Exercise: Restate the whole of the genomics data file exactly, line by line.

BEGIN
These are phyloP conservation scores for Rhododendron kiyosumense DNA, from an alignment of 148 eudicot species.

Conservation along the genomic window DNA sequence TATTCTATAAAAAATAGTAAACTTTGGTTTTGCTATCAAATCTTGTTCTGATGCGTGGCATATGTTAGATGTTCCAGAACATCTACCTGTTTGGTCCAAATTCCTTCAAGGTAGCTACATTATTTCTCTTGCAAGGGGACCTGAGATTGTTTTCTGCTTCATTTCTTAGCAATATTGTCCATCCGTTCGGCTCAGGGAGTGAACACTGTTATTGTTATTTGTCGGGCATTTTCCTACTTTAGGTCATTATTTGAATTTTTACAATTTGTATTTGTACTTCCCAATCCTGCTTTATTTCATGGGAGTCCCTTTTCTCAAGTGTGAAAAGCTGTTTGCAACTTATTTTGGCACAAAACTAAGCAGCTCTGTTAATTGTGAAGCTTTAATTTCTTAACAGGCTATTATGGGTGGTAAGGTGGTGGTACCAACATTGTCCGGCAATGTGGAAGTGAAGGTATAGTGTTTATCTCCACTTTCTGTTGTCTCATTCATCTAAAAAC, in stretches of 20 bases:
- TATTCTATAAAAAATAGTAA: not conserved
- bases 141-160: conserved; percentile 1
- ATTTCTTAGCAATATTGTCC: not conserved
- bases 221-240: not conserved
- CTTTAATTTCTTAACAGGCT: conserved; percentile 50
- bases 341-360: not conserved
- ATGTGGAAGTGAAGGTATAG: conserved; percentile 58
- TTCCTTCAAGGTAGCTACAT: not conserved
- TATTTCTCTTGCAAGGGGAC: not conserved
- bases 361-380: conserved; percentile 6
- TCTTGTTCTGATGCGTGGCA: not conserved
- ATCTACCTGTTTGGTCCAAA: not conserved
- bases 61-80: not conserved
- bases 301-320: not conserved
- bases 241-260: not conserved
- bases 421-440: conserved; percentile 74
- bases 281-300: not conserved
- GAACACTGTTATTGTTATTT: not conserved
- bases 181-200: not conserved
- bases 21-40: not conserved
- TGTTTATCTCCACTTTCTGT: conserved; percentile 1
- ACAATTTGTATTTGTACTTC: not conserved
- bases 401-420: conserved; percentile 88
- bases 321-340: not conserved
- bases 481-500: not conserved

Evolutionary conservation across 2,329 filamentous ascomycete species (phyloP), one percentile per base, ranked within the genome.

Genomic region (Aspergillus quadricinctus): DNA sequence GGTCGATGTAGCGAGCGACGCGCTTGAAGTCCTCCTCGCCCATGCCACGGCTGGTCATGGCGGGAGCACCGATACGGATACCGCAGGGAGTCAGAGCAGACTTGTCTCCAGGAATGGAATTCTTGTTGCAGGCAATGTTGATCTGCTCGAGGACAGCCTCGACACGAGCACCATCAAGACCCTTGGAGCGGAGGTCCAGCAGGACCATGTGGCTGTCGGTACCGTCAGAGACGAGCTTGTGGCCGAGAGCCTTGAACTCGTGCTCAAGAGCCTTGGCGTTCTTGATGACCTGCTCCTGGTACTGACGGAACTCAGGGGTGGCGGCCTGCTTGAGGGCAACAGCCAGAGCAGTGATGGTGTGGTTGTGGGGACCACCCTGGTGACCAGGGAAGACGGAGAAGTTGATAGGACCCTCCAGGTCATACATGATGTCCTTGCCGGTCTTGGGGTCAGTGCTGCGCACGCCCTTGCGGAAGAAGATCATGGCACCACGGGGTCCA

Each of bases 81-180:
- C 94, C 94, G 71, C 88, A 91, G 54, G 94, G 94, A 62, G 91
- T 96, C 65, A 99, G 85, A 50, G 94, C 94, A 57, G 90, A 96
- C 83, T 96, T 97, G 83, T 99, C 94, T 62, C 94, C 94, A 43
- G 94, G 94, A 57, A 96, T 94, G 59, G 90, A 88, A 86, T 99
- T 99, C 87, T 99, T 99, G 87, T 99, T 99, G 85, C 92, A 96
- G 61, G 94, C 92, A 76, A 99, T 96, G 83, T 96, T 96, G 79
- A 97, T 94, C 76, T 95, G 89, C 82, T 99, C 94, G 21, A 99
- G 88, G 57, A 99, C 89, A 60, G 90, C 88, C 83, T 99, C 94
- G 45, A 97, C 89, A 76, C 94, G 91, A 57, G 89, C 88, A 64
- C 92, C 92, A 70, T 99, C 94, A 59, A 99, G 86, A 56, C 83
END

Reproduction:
These are phyloP conservation scores for Rhododendron kiyosumense DNA, from an alignment of 148 eudicot species.

Conservation along the genomic window DNA sequence TATTCTATAAAAAATAGTAAACTTTGGTTTTGCTATCAAATCTTGTTCTGATGCGTGGCATATGTTAGATGTTCCAGAACATCTACCTGTTTGGTCCAAATTCCTTCAAGGTAGCTACATTATTTCTCTTGCAAGGGGACCTGAGATTGTTTTCTGCTTCATTTCTTAGCAATATTGTCCATCCGTTCGGCTCAGGGAGTGAACACTGTTATTGTTATTTGTCGGGCATTTTCCTACTTTAGGTCATTATTTGAATTTTTACAATTTGTATTTGTACTTCCCAATCCTGCTTTATTTCATGGGAGTCCCTTTTCTCAAGTGTGAAAAGCTGTTTGCAACTTATTTTGGCACAAAACTAAGCAGCTCTGTTAATTGTGAAGCTTTAATTTCTTAACAGGCTATTATGGGTGGTAAGGTGGTGGTACCAACATTGTCCGGCAATGTGGAAGTGAAGGTATAGTGTTTATCTCCACTTTCTGTTGTCTCATTCATCTAAAAAC, in stretches of 20 bases:
- TATTCTATAAAAAATAGTAA: not conserved
- bases 141-160: conserved; percentile 1
- ATTTCTTAGCAATATTGTCC: not conserved
- bases 221-240: not conserved
- CTTTAATTTCTTAACAGGCT: conserved; percentile 50
- bases 341-360: not conserved
- ATGTGGAAGTGAAGGTATAG: conserved; percentile 58
- TTCCTTCAAGGTAGCTACAT: not conserved
- TATTTCTCTTGCAAGGGGAC: not conserved
- bases 361-380: conserved; percentile 6
- TCTTGTTCTGATGCGTGGCA: not conserved
- ATCTACCTGTTTGGTCCAAA: not conserved
- bases 61-80: not conserved
- bases 301-320: not conserved
- bases 241-260: not conserved
- bases 421-440: conserved; percentile 74
- bases 281-300: not conserved
- GAACACTGTTATTGTTATTT: not conserved
- bases 181-200: not conserved
- bases 21-40: not conserved
- TGTTTATCTCCACTTTCTGT: conserved; percentile 1
- ACAATTTGTATTTGTACTTC: not conserved
- bases 401-420: conserved; percentile 88
- bases 321-340: not conserved
- bases 481-500: not conserved

Evolutionary conservation across 2,329 filamentous ascomycete species (phyloP), one percentile per base, ranked within the genome.

Genomic region (Aspergillus quadricinctus): DNA sequence GGTCGATGTAGCGAGCGACGCGCTTGAAGTCCTCCTCGCCCATGCCACGGCTGGTCATGGCGGGAGCACCGATACGGATACCGCAGGGAGTCAGAGCAGACTTGTCTCCAGGAATGGAATTCTTGTTGCAGGCAATGTTGATCTGCTCGAGGACAGCCTCGACACGAGCACCATCAAGACCCTTGGAGCGGAGGTCCAGCAGGACCATGTGGCTGTCGGTACCGTCAGAGACGAGCTTGTGGCCGAGAGCCTTGAACTCGTGCTCAAGAGCCTTGGCGTTCTTGATGACCTGCTCCTGGTACTGACGGAACTCAGGGGTGGCGGCCTGCTTGAGGGCAACAGCCAGAGCAGTGATGGTGTGGTTGTGGGGACCACCCTGGTGACCAGGGAAGACGGAGAAGTTGATAGGACCCTCCAGGTCATACATGATGTCCTTGCCGGTCTTGGGGTCAGTGCTGCGCACGCCCTTGCGGAAGAAGATCATGGCACCACGGGGTCCA

Each of bases 81-180:
- C 94, C 94, G 71, C 88, A 91, G 54, G 94, G 94, A 62, G 91
- T 96, C 65, A 99, G 85, A 50, G 94, C 94, A 57, G 90, A 96
- C 83, T 96, T 97, G 83, T 99, C 94, T 62, C 94, C 94, A 43
- G 94, G 94, A 57, A 96, T 94, G 59, G 90, A 88, A 86, T 99
- T 99, C 87, T 99, T 99, G 87, T 99, T 99, G 85, C 92, A 96
- G 61, G 94, C 92, A 76, A 99, T 96, G 83, T 96, T 96, G 79
- A 97, T 94, C 76, T 95, G 89, C 82, T 99, C 94, G 21, A 99
- G 88, G 57, A 99, C 89, A 60, G 90, C 88, C 83, T 99, C 94
- G 45, A 97, C 89, A 76, C 94, G 91, A 57, G 89, C 88, A 64
- C 92, C 92, A 70, T 99, C 94, A 59, A 99, G 86, A 56, C 83